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Water Reuse and Conservation Techniques for Poultry Processing

Food and Beverages | Wednesday, December 21, 2022

Water reuse is essential for a sustainable future. Large amounts of water are required for cleaning, and removing soluble water recycling becomes a critical concern for these plants.

FREMONT, CA: Wastewater treatment has emerged as a critical issue in the poultry industry due to environmental concerns and water scarcity in some parts of the world. Wastewater treatment contributes to a reduction in the water footprint of poultry production.

Here are some ways to avoid water scarcity in poultry processing.

Fit for reuse and discharge: Meat and poultry facilities have realized the need for a water recycling process and recycled process water to balance rising water prices, reduce wastewater treatment expenses, cut cost municipal wastewater discharge fees, and promote corporate sustainability objectives.

Technology and chemistry have made to integrate water reuse into any meat and poultry processing business feasibly and cost-effectively.

Laws and regulations: Companies that process poultry must adhere to discharge laws in every country, which can change. Governmental mandates are constantly being updated with tighter restrictions on using chemicals, energy, and process waste recycling.

Wastewater experience: New technologies in the poultry and meat processing sector not only enhance the quantity of water that can be reused but also lower the amounts of BOD, TSS, and TKN in plant water streams.

Discharge of surface water: Local laws in most nations cover discharge into surface waters. The natural purification process follows the initial decontamination phases, which "mechanically" rid the wastewater of large particles, greases, and emulsions. In almost all circumstances, a biological, anaerobic, and aerobic therapeutic step is necessary.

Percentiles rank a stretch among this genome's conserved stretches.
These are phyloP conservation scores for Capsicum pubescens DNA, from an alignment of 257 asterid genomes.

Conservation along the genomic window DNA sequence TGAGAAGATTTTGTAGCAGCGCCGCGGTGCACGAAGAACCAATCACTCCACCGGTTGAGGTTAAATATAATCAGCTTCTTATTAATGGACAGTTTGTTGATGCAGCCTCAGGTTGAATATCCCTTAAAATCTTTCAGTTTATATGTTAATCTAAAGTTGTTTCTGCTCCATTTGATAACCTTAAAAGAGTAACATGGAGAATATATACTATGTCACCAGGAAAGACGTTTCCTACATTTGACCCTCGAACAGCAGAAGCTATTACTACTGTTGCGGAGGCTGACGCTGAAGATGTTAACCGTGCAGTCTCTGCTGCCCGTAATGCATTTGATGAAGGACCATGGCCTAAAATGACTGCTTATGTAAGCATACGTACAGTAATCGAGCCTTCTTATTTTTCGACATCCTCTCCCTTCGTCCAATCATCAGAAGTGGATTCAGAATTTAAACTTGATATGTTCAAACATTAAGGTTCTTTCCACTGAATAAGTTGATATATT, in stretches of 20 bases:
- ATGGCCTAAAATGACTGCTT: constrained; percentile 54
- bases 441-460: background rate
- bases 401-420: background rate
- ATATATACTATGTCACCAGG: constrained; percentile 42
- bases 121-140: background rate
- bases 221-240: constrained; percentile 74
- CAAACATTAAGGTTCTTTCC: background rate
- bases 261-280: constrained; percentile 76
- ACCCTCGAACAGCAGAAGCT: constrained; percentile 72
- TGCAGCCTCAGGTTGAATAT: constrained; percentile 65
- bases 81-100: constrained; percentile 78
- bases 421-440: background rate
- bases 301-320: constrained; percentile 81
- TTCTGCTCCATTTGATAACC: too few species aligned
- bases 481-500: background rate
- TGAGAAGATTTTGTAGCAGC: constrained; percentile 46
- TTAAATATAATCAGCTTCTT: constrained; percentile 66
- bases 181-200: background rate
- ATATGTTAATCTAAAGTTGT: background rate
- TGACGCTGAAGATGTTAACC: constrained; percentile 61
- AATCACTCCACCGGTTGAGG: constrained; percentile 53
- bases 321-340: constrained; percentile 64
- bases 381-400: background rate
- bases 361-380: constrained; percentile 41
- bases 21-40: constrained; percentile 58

Discharge to sewers: Businesses must ensure that any wastewater they produce can be safely disposed of in a sewage system. Fats and coarse particles can clog sewers, causing damage to homes and other businesses that discharge into the same sewer.

Inefficiencies in upstream liquid/solids separation: Separation is the process of directing particulates in a flowing stream to one point while directing fluids to another. Solids are often collected in a fixed spot, whereas fluids move continually. The solids should be segregated; they must be inorganic, insoluble, distinct particles with a greater density than the continuous fluids.

While maintaining high uptime operability, a liquid/solid separation system must be constructed to be heavy-duty, robust, user-friendly, tool- and mechanic-friendly, run with low maintenance, and have an effective clean-in-place (CIP) system.

Sanitary zero-maintenance: This method will reduce labor costs. Many manufacturing providers provide industrial cooking and cooling equipment and liquid-solid separation for the food and beverage industries, creating sanitary zero maintenance.

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